When life gives you lemons the cast of Gap Dong answers the ink blot test with “It is a serial killer with a flower which makes people play rock paper scissors but loves you but cannot understand feelings but hides in plain sight but wants to die only to see if you will stand beside them but also tried to kill you a handful of times did we mention the torture”. Bless you characters, you are one f***ed up lot.
Tae Oh and Gap Dong were addicted to murder. Moon Yeom, Maria, and Cheol Gon were addicted to catching Gap Dong. Ji Wool was addicted to Moon Yeom and to a lesser extent humanizing Tae Oh. What a twisted web of obsession. As the ending credits rolled I found myself pondering how everyone in this story connected beyond the obvious relationships, after much thought it hit me – this was one sick addiction from start to finish. The points of the story which had annoyed me, namely the “he can’t stop, or can he?” questions regarding the murderers was a question asked not only of our psychopaths but of our good guys. At least this was my perception. Could Moon Yeom stop hunting Gap Dong any easier than Gap Dong could stop killing?
As much as the killers were addicted to cold blooded murder the other characters based their lives on finding the perpetrators. It was an obsession, plain and simple. The obsession which drove this twisted cast of characters was fascinating to watch, when you look at how flawed this group of individuals are. Good, bad, in-between – they lived their lives around a goal that invaded every corner of their conscious. How much their shared goal was moral, how much their goal was “human”, was up to the viewers to decide. Maybe I am reading too much into the story, but the word obsession hit me like a brick balloon thrown by Tae Oh. I felt it man, I felt it. Okay – I will stop watching old Dragnet episodes soon. I promise. Stupid obsession!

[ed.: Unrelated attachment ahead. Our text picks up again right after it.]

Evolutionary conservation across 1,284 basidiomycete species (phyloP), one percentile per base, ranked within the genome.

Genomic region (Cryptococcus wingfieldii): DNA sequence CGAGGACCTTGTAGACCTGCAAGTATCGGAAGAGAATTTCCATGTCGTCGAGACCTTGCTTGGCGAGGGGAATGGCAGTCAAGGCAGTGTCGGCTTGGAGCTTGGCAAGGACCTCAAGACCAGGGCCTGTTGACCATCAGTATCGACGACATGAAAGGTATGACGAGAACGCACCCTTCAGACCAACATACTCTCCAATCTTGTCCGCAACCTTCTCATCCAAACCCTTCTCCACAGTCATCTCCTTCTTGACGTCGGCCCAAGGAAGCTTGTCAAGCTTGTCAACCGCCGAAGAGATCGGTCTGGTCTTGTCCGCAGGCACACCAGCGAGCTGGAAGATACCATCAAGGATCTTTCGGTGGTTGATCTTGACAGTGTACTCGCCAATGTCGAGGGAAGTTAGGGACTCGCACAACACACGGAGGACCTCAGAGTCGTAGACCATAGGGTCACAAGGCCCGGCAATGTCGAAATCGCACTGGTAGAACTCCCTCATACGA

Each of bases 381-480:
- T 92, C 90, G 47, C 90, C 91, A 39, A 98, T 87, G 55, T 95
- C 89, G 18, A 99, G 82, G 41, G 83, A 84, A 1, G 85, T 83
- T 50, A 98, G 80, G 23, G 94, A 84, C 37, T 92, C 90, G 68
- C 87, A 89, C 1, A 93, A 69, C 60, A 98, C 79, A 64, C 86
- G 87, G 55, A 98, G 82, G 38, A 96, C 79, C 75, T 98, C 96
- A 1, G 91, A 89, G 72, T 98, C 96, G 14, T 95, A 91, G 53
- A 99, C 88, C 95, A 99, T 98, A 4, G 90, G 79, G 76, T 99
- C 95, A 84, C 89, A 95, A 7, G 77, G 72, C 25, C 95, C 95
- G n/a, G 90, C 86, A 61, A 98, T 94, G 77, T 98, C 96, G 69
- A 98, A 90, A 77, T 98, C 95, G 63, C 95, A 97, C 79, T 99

Reveal, ask questions later
My issue with Gap Dong is its story. Does this counteract my previous gushing about the cast of characters? No, not really. The characters (and the acting) hold up far better than the story does. Where flawed characters drew me in, the revealing nature of the plot put me off. I wanted a thriller from this show, because it promised as much. I got less of a thriller and more of a look at how everyone reacts to the known – because let us face it, the story revealed far too much far too often.
When I think back on the last year of Korean drama thrillers (and there have been a whole lot of thrillers churned out in the last 12 months) I find the shows I have the fondest memories of are those which were able to keep a balance between the tension and the revelation of mysteries. Each episode was interesting and each episode gave us just enough to tune in next week. Gap Dong was a study in opposites- things were laid out on the table first (come on, we knew the killers too soon) and then we were expected to maintain interest on the basis of what we knew and the characters did not. So we know the killer, now pay attention as he is caught.
Call me old fashioned, but I like the hunt before I know everything about the hunted. And such is my complaint about this show, it gave away too much too soon. It lost its thriller Girl Scout badge before it was even ironed on by its drama land Mom. And that was unfortunate because if this show had managed to figure out the pacing I think it would be a strong contender for drama of the year.
Have you been watching Gap Dong? What did you think of the finale? Please leave your thoughts in the comments section! And talk about Lee Joon if you are so inclined *wink wink* BUT NO CLOWN PICTURES!